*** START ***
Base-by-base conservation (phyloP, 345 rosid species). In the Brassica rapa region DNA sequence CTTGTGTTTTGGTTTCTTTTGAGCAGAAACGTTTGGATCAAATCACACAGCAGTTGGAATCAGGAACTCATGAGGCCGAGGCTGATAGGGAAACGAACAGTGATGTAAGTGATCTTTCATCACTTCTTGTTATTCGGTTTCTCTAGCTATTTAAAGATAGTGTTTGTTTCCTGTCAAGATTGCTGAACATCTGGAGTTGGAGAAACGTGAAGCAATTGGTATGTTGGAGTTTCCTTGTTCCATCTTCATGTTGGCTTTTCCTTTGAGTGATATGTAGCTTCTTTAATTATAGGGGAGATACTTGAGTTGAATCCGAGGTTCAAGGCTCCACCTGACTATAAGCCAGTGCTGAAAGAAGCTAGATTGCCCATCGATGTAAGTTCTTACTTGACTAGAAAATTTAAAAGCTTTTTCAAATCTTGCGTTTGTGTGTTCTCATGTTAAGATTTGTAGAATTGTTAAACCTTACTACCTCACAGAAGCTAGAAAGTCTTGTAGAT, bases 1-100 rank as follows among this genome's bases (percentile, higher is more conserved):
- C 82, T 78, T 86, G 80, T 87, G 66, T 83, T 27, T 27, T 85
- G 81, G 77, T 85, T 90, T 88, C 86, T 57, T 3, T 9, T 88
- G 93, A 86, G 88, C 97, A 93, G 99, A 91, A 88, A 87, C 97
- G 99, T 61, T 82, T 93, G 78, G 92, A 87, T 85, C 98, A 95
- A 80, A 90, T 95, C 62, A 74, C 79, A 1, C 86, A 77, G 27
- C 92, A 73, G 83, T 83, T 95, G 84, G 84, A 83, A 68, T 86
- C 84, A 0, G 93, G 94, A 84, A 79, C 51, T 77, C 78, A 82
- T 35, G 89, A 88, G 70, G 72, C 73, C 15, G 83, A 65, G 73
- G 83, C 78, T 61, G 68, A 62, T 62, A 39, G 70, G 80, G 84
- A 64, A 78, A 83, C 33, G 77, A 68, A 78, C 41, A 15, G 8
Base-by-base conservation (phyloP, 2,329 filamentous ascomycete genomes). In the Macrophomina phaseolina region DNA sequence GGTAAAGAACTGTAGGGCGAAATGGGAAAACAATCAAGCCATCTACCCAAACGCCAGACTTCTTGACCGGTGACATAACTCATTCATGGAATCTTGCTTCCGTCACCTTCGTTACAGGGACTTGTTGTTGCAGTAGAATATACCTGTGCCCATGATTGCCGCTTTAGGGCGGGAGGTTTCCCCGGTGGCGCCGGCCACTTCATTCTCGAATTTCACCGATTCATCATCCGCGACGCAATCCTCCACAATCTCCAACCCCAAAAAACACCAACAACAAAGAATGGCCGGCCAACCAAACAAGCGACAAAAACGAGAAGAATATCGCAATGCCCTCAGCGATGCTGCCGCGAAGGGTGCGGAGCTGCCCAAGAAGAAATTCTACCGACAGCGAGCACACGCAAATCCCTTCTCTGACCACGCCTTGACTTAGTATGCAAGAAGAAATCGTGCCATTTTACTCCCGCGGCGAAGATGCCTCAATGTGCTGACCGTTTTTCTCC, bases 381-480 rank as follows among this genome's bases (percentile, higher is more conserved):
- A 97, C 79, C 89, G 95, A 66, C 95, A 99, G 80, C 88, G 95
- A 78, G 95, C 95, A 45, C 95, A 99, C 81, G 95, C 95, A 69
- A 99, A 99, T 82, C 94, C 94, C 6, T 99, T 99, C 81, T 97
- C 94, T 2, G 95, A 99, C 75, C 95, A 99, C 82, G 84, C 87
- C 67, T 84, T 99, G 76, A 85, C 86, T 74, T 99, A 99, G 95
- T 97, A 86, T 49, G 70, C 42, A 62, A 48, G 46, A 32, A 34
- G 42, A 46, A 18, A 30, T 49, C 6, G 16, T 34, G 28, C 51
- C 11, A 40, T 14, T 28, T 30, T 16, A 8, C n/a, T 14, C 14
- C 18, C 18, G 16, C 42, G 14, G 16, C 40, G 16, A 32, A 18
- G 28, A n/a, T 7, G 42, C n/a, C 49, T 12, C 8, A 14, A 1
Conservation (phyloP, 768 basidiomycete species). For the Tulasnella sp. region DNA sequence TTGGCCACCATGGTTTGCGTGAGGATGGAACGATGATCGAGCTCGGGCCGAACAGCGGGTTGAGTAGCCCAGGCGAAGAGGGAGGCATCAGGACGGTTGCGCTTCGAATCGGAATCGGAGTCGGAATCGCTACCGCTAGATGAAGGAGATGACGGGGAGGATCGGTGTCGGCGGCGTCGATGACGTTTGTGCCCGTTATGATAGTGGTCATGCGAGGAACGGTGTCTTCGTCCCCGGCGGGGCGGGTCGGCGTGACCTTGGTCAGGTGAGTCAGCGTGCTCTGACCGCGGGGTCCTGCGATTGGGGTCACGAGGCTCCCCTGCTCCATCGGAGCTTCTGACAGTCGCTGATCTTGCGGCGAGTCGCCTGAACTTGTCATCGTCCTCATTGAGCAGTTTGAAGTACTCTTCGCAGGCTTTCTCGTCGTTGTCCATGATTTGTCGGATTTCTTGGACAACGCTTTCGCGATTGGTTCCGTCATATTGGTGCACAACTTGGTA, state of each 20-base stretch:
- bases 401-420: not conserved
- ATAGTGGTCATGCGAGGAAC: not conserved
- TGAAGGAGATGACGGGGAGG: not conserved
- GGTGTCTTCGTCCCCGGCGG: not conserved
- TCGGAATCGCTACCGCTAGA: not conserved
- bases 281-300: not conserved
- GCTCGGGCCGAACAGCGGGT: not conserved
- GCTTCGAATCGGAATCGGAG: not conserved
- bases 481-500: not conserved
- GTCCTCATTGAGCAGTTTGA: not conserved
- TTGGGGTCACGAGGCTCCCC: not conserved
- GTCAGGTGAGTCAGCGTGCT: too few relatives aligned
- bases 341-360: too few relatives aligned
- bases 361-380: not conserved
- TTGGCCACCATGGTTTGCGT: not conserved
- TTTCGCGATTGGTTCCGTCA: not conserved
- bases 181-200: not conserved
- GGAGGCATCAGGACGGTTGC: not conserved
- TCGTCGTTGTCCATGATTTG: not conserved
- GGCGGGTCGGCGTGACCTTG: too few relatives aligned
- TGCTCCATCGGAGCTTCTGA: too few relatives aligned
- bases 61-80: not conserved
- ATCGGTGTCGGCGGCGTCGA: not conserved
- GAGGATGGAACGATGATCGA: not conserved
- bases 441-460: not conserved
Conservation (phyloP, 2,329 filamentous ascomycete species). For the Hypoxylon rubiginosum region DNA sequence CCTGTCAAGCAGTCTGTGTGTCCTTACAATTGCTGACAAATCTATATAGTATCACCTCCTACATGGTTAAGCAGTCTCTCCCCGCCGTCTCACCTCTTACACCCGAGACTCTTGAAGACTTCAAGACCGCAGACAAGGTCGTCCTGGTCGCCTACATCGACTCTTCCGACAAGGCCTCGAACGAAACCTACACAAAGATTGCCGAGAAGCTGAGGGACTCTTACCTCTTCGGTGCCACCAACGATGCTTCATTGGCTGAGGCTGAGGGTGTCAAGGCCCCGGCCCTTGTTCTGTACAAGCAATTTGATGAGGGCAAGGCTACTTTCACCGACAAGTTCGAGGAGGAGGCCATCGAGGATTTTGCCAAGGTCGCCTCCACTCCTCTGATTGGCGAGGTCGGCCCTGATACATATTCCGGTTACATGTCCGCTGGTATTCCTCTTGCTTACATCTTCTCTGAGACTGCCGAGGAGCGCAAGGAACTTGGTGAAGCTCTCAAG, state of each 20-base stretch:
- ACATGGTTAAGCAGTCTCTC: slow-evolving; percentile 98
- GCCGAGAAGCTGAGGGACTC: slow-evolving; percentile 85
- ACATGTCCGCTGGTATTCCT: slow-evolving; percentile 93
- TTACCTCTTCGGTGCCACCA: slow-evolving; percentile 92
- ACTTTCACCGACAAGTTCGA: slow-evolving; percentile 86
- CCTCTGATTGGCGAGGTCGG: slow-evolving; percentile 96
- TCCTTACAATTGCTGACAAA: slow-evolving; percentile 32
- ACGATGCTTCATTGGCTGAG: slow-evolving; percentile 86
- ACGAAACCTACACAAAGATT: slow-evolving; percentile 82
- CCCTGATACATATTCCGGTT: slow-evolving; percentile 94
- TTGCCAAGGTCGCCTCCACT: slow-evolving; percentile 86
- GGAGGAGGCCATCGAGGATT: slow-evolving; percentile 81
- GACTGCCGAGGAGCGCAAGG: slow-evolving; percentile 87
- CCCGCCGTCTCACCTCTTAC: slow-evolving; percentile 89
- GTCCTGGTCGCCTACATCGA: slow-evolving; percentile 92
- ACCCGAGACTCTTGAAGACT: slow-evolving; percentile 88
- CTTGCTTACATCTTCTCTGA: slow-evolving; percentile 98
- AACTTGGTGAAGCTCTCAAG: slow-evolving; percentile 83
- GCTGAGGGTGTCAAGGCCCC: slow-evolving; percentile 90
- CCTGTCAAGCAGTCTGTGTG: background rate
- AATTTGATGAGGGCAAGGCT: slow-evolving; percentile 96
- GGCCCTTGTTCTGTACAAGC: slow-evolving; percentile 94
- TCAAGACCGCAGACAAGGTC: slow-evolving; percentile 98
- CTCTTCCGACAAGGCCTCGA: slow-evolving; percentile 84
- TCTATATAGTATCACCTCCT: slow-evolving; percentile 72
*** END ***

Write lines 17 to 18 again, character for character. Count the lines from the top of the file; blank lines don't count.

- C 67, T 84, T 99, G 76, A 85, C 86, T 74, T 99, A 99, G 95
- T 97, A 86, T 49, G 70, C 42, A 62, A 48, G 46, A 32, A 34